While Latin America largely took a back seat to the rest of the world through the Obama years, some of his administration’s most monumental late additions to his legacy occurred in the region. Obama decided to bring the Cold War to a formal (and long overdue) end this year. He re-established diplomatic relationships with Cuba and visited the island; he sent an official envoy to Havana to back the peace negotiations between Colombian president Juan Manuel Santos and Revolutionary Armed Forces of Colombia (FARC). As part of the same attempt at closure, in March, on the 42nd anniversary of the military coup that gave birth to the cruelest of the several dictatorships Argentina suffered through in the 20th century, Obama visited a memorial to the “disappeared,” the thousands kidnapped, tortured, and killed by the military in Buenos Aires during the 1976-1983 dictatorship, which seized power thanks, in part, to the support of the United States. “Democracies have to have the courage to acknowledge when we don’t live up to the ideals that we stand for,” he said, falling short of a full apology. “And we’ve been slow to speak out for human rights, and that was the case here.”

Days before Obama’s trip, his administration announced the declassification of U.S. diplomatic, intelligence, and defense documents containing information about Argentina’s years under military dictatorship. Last August, Secretary of State John Kerry handed over the first batch during a meeting with President Mauricio Macri. The documents were, in fact, part of the Carter Library’s collection, and contained few revelations—the intelligence and defense documents which might, or might not, offer new insight about the U.S. role in the coup are still under declassification review. However, three of the diplomatic cables provided by Kerry brought Kissinger’s role back to the fore.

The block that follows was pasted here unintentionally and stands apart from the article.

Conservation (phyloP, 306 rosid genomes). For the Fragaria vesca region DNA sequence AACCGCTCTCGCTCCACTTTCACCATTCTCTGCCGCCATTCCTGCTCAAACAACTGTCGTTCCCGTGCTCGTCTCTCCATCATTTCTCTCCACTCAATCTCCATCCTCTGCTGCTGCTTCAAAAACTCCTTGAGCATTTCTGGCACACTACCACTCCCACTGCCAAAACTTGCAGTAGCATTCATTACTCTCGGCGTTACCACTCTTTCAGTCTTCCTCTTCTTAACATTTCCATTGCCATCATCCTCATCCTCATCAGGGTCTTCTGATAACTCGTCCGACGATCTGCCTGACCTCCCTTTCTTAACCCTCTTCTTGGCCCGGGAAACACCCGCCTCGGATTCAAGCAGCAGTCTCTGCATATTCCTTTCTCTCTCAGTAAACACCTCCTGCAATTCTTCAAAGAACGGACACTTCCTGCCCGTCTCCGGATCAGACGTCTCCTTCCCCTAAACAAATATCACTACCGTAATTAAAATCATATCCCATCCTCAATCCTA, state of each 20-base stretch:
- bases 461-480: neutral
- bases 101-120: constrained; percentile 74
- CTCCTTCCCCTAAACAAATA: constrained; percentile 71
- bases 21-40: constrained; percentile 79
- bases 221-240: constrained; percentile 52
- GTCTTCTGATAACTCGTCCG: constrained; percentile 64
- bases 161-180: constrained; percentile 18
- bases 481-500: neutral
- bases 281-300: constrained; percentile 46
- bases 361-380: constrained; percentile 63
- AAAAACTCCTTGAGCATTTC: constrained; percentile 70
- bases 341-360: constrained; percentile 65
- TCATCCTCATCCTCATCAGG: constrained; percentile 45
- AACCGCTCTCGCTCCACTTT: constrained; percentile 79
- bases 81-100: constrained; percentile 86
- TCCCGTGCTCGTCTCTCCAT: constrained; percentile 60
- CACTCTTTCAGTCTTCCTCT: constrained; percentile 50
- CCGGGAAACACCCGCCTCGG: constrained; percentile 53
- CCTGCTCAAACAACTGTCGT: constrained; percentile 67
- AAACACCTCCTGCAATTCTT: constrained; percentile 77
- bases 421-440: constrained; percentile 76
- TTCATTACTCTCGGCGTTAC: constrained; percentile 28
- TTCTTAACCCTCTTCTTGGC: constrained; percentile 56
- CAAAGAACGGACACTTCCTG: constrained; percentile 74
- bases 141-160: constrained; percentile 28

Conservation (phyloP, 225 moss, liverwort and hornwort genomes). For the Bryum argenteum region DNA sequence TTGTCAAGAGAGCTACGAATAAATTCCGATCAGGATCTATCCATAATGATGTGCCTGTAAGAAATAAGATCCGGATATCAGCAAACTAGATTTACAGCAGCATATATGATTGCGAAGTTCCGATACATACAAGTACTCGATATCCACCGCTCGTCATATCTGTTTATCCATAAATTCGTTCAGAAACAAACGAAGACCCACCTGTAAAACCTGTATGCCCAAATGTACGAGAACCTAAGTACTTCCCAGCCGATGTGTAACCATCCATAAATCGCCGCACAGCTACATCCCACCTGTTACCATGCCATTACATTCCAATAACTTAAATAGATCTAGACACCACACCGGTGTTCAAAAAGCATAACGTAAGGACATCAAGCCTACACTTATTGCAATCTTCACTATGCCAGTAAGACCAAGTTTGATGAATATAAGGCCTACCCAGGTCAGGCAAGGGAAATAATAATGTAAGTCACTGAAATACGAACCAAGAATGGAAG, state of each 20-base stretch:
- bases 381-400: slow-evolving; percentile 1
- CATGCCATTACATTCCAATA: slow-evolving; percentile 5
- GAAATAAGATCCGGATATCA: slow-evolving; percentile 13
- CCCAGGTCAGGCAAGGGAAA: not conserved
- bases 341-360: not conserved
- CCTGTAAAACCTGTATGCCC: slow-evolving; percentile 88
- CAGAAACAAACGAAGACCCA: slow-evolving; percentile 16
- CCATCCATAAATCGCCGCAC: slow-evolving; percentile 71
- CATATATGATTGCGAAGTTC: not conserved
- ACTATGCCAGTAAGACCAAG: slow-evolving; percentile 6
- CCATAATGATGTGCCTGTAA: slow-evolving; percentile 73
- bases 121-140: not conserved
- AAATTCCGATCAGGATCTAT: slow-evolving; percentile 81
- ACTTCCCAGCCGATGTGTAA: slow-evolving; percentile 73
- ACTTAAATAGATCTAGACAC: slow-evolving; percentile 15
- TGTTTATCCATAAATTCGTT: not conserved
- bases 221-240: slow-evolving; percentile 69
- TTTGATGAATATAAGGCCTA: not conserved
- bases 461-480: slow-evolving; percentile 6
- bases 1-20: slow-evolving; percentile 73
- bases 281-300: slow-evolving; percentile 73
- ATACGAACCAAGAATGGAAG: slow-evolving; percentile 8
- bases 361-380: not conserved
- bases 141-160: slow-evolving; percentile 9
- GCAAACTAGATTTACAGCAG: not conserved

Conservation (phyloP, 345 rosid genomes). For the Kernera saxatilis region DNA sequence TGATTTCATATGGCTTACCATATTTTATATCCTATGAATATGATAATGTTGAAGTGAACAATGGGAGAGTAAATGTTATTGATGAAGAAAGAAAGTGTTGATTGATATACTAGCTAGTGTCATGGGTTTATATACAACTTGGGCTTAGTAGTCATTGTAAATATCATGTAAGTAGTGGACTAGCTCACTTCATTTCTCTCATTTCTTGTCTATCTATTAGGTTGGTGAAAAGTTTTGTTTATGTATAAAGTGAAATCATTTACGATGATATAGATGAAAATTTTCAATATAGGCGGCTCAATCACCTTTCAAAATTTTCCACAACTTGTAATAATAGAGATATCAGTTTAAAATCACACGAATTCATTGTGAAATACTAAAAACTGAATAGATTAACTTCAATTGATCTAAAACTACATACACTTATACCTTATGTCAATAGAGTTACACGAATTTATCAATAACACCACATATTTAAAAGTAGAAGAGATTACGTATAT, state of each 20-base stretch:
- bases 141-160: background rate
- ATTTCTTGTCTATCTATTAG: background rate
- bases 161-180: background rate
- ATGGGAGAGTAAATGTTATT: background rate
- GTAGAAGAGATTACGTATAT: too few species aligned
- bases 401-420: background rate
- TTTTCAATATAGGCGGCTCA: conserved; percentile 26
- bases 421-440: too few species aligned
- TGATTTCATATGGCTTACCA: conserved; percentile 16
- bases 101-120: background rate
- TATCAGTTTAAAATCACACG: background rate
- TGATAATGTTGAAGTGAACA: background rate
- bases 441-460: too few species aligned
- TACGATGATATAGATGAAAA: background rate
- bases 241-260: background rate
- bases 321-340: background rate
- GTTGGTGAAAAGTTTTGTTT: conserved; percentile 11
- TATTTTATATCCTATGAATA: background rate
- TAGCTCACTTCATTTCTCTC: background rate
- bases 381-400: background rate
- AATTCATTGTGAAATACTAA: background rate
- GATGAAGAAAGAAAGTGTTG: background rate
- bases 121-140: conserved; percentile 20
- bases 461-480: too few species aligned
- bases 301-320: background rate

In a memo from 1976, we learned of a meeting only two days after the coup, in which Assistant Secretary of State for Latin America William Rogers warned then-Secretary of State Kissinger “to expect a fair amount of repression, probably a good deal of blood, in Argentina before too long.” The new dictatorship of Jorge Rafael Videla, Rogers warned, would “have to come down very hard not only on the terrorists but on the dissidents of trade unions and their parties.” Kissinger replied, “Whatever chance they have, they will need a little encouragement ... because I do want to encourage them. I don't want to give the sense that [the dictatorship is being] harassed by the United States.” The next day, the International Monetary Fund released $127 million in credit for Argentina’s new government. Gerald Ford, under whom Kissinger would also serve, also approved $49 million in security aid for the new government. In another document from June of that year, Kissinger urged the junta to act faster to establish government authority, before U.S. opposition to its human rights violations gained momentum. “If there are things that have to be done, you should do them quickly,” he advised.